Interview with Sarah Ash


It’s author Sarah Ash on my blog today. She is the author of many fantasy novels such as the Tears of Artamon trilogy and the Tide Dragons series. You can visit her at her website

1) Tell us about yourself. Where are you from? Your friends and family.

I’m from Bath (Aquae Sulis in Roman times, rather more recently, Jane Austen territory) in Somerset. I’m married, with two grown-up sons. My sister, Jessica Rydill, is also a published novelist. I’m lucky to have friends from school and college days, my years spent teaching, and new friends made since we moved back to Bath. And the genre writing community is wide and supportive; it’s great to be able to meet other writers and readers via the internet.

2) Tell us about your books.

I (mostly) write fantasy that’s rooted in a version of this world as it might have been, had magic existed. So the Tears of Artamon trilogy and its two prequel/sequels are set in an alternate Europe in the last years of the eighteenth century. It grew from my love of Eastern European folklore and music, hence the legend of the terrifying Drakhaoul in the far north that the ambitious, empire-building Prince Eugene dismisses as mere superstition…until he encounters the real Drakhaoul for himself. My current fantasy sequence, Tide Dragons, is based on an ancient Japanese legend. I am fascinated by any myth or legend connected with a place; Bath, where I live, has legends about the hot natural springs that have been altered over the centuries by the Celts, the Romans and subsequent generations to fit their own particular needs.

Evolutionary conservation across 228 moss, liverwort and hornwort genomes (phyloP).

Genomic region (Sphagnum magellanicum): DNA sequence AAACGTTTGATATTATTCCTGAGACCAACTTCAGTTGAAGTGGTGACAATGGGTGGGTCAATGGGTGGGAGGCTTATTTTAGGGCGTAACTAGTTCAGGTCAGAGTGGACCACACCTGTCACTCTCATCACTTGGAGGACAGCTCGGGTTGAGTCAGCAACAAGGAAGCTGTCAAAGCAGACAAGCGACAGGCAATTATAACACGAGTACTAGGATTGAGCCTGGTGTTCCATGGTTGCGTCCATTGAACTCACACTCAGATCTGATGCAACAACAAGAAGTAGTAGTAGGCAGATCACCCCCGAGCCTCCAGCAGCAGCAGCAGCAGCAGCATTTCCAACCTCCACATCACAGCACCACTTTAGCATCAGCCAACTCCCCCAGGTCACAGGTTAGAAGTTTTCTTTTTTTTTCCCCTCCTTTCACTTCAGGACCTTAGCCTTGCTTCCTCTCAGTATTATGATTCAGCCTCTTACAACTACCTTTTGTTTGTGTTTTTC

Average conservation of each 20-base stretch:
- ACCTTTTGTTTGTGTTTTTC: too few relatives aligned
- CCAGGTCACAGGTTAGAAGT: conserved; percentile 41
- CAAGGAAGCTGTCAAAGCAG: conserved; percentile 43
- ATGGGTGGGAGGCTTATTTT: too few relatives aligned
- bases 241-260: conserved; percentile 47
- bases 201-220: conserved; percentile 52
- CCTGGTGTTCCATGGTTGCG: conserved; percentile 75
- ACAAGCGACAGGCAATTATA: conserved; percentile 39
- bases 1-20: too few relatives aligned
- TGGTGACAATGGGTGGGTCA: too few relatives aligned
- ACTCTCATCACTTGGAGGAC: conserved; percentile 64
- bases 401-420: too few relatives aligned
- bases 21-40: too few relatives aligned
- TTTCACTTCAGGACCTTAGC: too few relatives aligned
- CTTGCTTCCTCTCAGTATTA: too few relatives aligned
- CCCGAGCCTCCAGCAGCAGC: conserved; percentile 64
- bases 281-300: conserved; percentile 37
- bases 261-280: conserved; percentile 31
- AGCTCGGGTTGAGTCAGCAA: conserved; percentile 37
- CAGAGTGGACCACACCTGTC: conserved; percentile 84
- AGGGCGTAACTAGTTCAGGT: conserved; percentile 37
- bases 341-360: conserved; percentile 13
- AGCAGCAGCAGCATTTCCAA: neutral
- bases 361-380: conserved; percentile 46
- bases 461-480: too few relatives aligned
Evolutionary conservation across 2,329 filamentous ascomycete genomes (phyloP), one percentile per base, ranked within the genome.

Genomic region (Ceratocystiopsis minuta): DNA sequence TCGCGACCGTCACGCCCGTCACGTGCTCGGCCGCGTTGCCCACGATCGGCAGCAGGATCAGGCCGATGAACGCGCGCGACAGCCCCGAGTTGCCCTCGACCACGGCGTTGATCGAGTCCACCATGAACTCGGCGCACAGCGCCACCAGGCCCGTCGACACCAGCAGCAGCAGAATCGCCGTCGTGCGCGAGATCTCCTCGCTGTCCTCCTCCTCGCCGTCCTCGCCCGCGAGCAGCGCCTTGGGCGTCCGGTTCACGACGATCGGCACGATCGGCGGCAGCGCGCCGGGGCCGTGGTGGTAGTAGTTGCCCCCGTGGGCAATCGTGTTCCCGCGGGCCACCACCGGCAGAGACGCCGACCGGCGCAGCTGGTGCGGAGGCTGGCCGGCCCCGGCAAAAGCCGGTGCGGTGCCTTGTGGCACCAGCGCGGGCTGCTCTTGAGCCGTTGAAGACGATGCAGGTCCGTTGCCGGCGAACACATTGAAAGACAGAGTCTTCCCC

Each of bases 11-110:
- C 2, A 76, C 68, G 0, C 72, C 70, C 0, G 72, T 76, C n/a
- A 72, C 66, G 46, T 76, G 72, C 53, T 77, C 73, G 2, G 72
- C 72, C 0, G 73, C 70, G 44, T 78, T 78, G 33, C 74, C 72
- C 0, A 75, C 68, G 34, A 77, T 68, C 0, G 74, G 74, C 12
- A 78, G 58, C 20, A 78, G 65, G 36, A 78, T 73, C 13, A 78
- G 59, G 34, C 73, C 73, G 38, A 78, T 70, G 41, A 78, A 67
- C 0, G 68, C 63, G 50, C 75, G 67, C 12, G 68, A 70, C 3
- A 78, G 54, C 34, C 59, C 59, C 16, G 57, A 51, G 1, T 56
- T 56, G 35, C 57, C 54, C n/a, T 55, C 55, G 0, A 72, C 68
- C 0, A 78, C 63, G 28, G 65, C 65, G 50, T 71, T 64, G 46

3) You started writing at an early age. Can you tell us about what you wrote as a child? ‘The Miglas’ was your first book, I believe?